Talking about learning loss quickly became almost taboo. The New York Times went so far as to ask, “Does it hurt children to measure pandemic learning loss?” The newspaper interviewed some entitled (and clearly misguided) parents who refused to accept objective assessments of their children’s abilities when those assessments were negative. When one woman’s son, a fifth-grader, was told by his teacher that he was reading years below his grade level, the mother’s response was as follows: “That was very offensive to me,” she said. “I’m not putting in myself, my hard work, his hard work, for you to tell me that he’s at second-grade reading.”

As the Times noted, “Others are pushing back against the concept of ‘learning loss,’ especially on behalf of the Black, Hispanic and low-income children who, research shows, have fallen further behind over the past year. They fear that a focus on what’s been lost could incite a moral panic.”

Teachers’ unions and school officials in places like New York City actively encouraged parents to opt-out of any assessments of children, as if the see-no-evil approach to education would magically make the reality of learning loss disappear: “We do not want to impose additional trauma on students that have already been traumatized,” Richard Carranza, then-New York City Schools Chancellor, said. Or, as a Seattle high school teacher chimed in, perhaps instead of measuring learning loss, we should celebrate just how well children learned from the “trauma” they are supposed to have experienced. “They are learning about how our society works, how racism is used to divide,” the teacher said. “They are learning about the failure of government to respond to the pandemic.”

L.A. union boss Myart-Cruz likes to boast that, unlike elected politicians such as California’s Governor Gavin Newsom, she can’t be recalled and, thus, can revel in her unchecked power. She spends far more time on trendy woke initiatives than on preparing her members to cope with student learning loss. As Los Angeles Magazine notes, “Other controversial non-COVID initiatives pushed by Cruz and the union involve calling for the elimination of the LAUSD school police and revamping curriculum in ways deemed more ‘culturally relevant,’ which include getting a bigger commitment from the district to fund ethnic studies.”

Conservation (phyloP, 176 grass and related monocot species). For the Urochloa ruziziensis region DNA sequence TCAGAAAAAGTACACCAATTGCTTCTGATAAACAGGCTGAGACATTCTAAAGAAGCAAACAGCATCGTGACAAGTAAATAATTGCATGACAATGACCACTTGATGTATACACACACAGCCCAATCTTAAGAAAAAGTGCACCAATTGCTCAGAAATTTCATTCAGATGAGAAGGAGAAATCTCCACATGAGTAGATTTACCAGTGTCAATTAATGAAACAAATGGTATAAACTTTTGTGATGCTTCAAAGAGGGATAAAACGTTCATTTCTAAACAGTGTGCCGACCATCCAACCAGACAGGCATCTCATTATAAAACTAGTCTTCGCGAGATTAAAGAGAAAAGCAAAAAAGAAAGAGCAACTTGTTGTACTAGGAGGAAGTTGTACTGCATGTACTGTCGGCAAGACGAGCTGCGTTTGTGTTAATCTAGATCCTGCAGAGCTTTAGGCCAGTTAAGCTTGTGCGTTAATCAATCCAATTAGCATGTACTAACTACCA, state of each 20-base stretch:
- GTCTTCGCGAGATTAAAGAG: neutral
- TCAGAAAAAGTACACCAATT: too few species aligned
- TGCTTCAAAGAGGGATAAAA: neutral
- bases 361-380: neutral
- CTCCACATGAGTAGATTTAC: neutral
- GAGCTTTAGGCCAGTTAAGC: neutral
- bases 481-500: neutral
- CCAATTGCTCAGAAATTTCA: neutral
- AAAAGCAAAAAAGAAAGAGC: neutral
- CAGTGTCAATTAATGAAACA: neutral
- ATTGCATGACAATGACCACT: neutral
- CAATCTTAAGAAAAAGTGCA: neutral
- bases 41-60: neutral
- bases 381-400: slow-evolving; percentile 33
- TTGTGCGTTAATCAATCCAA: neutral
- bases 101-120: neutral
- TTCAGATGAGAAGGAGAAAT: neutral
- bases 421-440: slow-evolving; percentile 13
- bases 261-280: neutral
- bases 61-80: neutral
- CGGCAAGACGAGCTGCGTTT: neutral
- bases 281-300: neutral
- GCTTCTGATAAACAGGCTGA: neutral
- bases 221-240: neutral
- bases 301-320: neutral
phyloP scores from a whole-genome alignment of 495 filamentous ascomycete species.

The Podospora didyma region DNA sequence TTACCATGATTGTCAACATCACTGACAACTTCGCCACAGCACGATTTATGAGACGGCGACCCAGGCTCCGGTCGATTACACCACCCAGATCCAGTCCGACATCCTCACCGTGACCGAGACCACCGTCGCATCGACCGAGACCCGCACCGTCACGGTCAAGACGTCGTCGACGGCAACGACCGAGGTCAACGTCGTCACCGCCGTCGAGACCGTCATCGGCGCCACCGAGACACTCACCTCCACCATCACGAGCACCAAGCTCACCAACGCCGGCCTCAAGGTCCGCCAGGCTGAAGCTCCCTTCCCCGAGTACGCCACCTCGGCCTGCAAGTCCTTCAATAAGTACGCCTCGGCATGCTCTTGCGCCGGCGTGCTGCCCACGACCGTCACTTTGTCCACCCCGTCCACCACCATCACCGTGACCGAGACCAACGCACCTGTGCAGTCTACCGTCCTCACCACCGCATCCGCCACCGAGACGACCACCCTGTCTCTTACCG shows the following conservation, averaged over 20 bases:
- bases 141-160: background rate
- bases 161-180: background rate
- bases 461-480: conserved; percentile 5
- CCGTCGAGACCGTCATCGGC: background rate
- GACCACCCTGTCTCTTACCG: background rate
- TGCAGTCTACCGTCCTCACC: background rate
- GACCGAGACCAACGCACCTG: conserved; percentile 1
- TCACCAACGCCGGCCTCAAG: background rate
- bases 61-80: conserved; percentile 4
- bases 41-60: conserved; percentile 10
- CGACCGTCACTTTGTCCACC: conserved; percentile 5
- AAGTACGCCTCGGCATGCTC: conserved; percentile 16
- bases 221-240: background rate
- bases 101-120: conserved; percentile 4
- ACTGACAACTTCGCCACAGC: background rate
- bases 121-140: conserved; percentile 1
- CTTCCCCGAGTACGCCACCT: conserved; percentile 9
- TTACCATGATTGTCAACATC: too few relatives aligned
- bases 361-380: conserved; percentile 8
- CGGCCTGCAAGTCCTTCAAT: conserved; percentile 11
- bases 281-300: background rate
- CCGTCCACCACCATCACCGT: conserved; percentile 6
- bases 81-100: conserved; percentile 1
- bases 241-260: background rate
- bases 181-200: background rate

Under Myart-Cruz’s leadership, the union that fought sending teachers back to work (and lobbied to limit the hours per day that they had to teach virtually during the past year) nevertheless found time to argue for “racial justice, Medicare for all, the millionaire tax, financial support for undocumented families, rental and eviction relief,” and a boycott of Israel.

Teachers’ union rhetoric about racial equality, in particular, rings hollow given the disproportionate impact that school closures had on the educational and mental well-being of minority students. “The general pattern is that the kids who come from the poorest communities are the ones who have been most affected,” Pedro Noguera, dean of the USC Rossier School of Education, told Los Angeles Magazine. The McKinsey report on learning loss projected that African-American students are likely to suffer significant lifetime earnings loss due to missed schooling as well—more than twice what their white counterparts are projected to lose.

Rather than tackle that reality, and get teachers back in classrooms, teachers’ union bosses like Myart-Cruz spent last year posturing and race-baiting: Myart-Cruz “posted an article to Facebook in which a school superintendent in Chicago charged that parents pushing to get kids back in the classroom were fueled by ‘white-supremacist thinking.” According to Los Angeles Magazine, she also “ordered a study to determine the ethnic backgrounds of her more vocal critics.”

The overwhelming evidence demonstrates that students held hostage by unions that kept schools closed suffered tremendously during the last school year. To deny that reality is to deliberately harm the children that our schools and their teachers are supposed to serve. But that might, in fact, be the point. Unions leaders care little for children so long as their ideological goals are achieved. As Myart-Cruz argued, “Education is political. People don’t want to say that, but it is.”  She also boasted, “We’re re-envisioning what the future of public schools will look like.” Unfortunately for parents and their school-age children, if the behavior of teachers’ unions and many elected officials during the past year is any guide, that future looks bleak.